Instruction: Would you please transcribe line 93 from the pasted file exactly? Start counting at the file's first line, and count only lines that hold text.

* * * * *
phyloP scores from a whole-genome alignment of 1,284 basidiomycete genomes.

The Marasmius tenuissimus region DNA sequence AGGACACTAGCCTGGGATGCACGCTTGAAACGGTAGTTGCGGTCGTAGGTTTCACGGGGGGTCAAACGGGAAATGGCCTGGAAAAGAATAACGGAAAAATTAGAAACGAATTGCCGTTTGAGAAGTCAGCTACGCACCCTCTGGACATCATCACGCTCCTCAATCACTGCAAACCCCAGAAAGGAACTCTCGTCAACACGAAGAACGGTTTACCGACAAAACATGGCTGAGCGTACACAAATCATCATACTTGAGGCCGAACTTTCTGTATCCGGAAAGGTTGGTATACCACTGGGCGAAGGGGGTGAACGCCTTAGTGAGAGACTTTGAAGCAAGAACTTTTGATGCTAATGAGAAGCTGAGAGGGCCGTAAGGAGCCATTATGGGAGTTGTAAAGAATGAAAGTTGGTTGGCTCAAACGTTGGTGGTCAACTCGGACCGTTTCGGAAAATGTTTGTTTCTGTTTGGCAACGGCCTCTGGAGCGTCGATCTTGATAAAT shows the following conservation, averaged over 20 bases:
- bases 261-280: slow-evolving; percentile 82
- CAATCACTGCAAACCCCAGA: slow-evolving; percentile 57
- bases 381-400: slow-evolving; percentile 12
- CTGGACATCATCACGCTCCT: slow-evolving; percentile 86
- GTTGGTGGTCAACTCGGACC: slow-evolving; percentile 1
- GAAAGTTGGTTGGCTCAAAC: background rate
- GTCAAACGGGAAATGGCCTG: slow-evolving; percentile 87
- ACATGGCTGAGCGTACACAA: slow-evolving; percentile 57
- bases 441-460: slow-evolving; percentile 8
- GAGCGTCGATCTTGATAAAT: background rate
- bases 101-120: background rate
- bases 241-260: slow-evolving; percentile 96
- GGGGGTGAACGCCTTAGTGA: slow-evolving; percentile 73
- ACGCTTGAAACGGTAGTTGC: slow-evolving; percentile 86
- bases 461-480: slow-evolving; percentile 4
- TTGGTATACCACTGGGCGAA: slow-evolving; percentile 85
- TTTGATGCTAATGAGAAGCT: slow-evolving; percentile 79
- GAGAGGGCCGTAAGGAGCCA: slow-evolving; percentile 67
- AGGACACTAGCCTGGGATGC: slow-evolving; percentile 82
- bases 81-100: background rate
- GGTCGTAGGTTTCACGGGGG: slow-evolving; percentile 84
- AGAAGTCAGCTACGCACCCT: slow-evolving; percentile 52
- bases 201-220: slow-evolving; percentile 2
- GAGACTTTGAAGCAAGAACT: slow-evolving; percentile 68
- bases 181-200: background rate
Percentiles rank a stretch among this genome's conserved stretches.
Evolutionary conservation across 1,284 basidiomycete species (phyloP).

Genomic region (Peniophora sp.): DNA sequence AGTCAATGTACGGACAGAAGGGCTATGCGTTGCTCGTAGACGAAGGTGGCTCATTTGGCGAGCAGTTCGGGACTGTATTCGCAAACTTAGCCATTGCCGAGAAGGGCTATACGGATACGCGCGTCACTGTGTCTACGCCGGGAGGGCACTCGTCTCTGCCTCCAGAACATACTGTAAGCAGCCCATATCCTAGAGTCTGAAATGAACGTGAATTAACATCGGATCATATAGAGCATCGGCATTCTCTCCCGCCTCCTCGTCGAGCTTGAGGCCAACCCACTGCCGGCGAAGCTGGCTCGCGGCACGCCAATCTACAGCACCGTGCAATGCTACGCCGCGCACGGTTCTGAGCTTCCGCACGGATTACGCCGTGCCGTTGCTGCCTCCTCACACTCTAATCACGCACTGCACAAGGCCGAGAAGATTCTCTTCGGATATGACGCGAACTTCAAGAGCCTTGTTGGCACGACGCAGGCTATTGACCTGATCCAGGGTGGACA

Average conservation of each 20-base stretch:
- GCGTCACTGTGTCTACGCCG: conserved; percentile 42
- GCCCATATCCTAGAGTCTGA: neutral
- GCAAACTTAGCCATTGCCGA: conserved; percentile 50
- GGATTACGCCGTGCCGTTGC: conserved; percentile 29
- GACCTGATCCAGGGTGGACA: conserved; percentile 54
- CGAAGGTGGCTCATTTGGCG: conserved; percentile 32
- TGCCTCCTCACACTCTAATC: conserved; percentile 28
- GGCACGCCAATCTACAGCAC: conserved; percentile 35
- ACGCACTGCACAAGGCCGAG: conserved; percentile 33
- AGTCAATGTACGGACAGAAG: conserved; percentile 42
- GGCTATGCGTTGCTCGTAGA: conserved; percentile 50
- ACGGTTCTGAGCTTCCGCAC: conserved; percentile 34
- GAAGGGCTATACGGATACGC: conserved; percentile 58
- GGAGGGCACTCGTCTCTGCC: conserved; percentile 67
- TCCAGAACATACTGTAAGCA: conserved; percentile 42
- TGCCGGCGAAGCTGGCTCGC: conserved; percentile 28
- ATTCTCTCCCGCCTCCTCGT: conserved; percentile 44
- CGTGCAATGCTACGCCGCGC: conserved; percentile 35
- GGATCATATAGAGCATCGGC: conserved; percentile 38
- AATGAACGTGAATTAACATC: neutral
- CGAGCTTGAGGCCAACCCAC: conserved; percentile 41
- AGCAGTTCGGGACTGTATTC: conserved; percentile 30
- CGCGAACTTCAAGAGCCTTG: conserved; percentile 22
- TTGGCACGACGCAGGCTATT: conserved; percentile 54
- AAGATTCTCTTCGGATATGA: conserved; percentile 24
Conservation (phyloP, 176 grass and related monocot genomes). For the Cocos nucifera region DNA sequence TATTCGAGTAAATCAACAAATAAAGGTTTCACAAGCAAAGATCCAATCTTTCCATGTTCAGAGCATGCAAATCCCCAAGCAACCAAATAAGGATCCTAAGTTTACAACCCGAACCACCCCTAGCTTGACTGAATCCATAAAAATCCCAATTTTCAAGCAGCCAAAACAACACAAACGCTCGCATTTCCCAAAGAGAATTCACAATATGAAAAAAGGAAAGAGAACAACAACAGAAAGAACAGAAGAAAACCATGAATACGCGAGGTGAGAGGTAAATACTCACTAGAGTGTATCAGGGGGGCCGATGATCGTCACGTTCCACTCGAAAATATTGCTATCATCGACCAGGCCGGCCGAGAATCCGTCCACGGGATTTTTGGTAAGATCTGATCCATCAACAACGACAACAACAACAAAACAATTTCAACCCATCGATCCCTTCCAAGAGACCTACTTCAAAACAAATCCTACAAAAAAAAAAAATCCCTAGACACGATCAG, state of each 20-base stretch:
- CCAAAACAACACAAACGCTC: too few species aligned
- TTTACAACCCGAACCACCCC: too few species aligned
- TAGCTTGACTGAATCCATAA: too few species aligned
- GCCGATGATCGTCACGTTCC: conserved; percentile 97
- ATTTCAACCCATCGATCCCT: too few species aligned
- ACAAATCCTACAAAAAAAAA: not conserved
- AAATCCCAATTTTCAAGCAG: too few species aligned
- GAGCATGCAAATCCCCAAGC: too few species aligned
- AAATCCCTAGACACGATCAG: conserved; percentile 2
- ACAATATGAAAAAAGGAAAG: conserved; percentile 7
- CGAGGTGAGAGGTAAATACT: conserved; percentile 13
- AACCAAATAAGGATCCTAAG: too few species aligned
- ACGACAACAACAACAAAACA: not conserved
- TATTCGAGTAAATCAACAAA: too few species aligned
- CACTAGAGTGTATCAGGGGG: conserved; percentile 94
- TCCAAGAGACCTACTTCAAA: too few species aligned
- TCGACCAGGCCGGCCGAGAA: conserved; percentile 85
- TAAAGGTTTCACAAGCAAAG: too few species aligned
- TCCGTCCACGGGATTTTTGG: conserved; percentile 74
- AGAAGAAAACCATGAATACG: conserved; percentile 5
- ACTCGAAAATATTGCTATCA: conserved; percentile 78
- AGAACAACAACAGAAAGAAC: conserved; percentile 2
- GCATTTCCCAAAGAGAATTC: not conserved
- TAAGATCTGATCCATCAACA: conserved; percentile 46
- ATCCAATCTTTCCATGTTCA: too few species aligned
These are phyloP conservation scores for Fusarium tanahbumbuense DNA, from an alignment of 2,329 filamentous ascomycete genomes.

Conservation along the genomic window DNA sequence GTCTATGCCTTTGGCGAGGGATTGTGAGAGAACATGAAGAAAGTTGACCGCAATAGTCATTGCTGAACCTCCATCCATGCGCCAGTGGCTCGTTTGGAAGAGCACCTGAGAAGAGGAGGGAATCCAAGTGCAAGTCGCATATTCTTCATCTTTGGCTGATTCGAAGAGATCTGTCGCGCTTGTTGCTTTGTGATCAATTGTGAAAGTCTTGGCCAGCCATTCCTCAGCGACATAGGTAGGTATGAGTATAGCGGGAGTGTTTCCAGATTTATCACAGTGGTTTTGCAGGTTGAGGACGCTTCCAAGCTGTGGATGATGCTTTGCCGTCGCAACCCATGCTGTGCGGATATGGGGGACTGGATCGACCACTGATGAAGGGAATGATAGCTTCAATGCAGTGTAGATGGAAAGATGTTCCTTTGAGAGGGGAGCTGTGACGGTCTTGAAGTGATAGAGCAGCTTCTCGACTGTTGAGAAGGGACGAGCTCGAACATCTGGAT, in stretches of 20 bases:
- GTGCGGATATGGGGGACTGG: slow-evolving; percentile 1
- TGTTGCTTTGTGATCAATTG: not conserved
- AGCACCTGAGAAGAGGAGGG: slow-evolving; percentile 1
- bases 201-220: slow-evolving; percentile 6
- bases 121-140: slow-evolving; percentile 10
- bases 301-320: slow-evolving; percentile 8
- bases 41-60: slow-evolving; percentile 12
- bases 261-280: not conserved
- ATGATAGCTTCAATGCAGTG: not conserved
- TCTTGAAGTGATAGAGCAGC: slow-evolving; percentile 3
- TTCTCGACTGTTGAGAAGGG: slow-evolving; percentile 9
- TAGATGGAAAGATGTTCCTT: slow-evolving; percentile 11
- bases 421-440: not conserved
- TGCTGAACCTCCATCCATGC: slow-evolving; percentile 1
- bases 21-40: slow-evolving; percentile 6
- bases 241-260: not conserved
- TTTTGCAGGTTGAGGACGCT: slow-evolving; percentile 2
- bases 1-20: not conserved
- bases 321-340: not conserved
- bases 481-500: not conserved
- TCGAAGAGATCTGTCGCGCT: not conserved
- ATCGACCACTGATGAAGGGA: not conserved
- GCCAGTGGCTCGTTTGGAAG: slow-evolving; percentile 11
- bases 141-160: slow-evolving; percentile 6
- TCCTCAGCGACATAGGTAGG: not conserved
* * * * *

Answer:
- ATGATAGCTTCAATGCAGTG: not conserved